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General News of Monday, 9 September 2013

Source: Joy Online

Time limit for election petitions not needed - VCRAC Crabbe

Eminent Jurist and chair of the Law Review Commission, Professor Justice Vincent Charles Richard Arthur Cyril Crabbe has expressed his disagreement with calls to set time limits for election petition cases.

In reference to the Kenyan example in which the Supreme Court quickly ruled on that country’s election petition in a record 14 days, Prof. VCRAC Crabbe, said evidence turned up after the verdict of the court, “might have changed things”.

Vice President Amissah-Arthur recently suggested a six-week time frame for settling and determining subsequent election petition cases and uncertainties that may emerge

Speaking on Tarzan’s Take on Multi TV, Justice Crabbe said the only way to have ample time to deal with election disputes, is to adhere to the constitution which stipulates that general elections should be held, four clear months before swearing-in a new President and three clear months before dissolution of Parliament.

“The constitution itself pre-supposes that you could have a challenge which could over-run the period, so there is a provision in the constitution, that if an election is upset, whatever the President had done remains valid,” he stressed.

He is happy that the case went to court, in order to test the law, as was done in 1969 when the election of Edward Akufo-Addo was challenged just as that of John Mahama has been challenged in 2012.

He urged political parties to agree in principle on the best ways forward ahead of the next elections, agreeing with assertions that Ghana’s elections are generally transparent and all-inclusive.

The problem however, according to him, is how to make the system operational and more effective to avoid disputes.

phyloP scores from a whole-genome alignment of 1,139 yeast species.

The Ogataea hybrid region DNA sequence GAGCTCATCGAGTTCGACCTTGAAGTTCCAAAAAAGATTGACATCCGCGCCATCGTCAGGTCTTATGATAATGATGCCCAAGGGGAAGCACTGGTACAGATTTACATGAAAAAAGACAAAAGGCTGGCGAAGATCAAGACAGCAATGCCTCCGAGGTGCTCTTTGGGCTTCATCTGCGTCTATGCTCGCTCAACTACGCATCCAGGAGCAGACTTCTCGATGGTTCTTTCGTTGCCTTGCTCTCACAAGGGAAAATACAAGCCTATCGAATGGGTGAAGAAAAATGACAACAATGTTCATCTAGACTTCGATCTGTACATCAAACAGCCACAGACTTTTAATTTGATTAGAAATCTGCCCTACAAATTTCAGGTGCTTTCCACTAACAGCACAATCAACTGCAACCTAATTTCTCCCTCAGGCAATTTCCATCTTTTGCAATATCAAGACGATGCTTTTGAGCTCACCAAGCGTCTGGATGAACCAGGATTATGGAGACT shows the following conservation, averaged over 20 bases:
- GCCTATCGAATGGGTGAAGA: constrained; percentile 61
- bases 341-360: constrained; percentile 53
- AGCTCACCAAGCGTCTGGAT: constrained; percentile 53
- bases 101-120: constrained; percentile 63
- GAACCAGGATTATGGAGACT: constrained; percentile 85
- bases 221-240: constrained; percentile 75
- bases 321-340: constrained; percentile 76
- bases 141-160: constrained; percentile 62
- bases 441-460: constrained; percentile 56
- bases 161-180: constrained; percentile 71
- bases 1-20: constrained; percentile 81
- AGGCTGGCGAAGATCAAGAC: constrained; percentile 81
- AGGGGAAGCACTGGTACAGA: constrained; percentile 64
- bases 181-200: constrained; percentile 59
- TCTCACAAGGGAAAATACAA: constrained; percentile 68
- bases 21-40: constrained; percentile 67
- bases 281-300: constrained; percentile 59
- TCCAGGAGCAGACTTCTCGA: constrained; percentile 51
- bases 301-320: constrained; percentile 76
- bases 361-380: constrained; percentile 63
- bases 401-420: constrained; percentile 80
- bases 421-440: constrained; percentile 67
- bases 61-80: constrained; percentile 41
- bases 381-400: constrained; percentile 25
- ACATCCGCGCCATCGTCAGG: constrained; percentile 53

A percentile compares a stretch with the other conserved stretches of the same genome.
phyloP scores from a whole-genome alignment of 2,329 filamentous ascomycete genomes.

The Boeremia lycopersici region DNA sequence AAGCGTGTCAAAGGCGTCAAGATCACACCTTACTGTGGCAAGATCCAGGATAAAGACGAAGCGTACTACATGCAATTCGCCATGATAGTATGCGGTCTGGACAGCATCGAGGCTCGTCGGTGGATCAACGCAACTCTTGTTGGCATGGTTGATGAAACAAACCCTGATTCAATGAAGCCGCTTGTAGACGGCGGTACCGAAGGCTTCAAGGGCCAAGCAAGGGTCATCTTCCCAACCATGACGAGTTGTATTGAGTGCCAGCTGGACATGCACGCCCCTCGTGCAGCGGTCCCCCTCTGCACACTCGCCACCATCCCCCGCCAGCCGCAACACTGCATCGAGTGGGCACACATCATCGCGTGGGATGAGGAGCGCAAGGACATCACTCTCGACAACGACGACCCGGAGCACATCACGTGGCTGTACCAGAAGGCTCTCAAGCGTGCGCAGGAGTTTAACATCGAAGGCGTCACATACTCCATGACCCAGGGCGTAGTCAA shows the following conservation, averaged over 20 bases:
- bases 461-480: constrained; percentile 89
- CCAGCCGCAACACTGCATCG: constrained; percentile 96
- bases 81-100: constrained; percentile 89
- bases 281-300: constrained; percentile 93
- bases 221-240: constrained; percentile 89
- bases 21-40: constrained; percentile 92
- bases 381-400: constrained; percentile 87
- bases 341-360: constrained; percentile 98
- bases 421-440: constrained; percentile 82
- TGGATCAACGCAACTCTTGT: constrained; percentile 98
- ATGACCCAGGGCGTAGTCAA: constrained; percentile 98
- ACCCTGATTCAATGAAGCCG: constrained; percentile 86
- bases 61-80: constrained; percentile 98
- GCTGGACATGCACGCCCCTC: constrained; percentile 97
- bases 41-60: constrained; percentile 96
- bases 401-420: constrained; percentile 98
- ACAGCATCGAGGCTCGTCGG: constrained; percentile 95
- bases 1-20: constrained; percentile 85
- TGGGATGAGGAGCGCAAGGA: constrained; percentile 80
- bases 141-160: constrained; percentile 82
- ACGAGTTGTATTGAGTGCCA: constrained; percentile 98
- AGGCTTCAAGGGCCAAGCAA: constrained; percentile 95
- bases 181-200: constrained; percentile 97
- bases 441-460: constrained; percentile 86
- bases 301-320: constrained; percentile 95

His views on Tarzan’s Take, were that most of the electoral problems we have as a country exist because governments lack the political will to enforce the law. He added that even in the absence of law, we fail to enforce conventions.

On the Inter- Part Advisory Committee (IPAC), made up of representatives of the various political parties in the country, he is of the view that there is a lot of mistrust amongst members and bemoans such a situation, considering the fact that issues discussed are fundamental to the welfare and governance of Ghanaians.

Justice Crabbe questioned “how often is it in the open for people to appreciate that politicians have been working together to evolve the system to make democracy work”, as against negative news of politicians being at each other’s throat.

He called for a critical look at CI75 and how far it complies with law because the constitution itself provides that “you have to be registered to vote, which means if your name is on the register, you are entitled to vote, so where does biometric come in, which became an issue.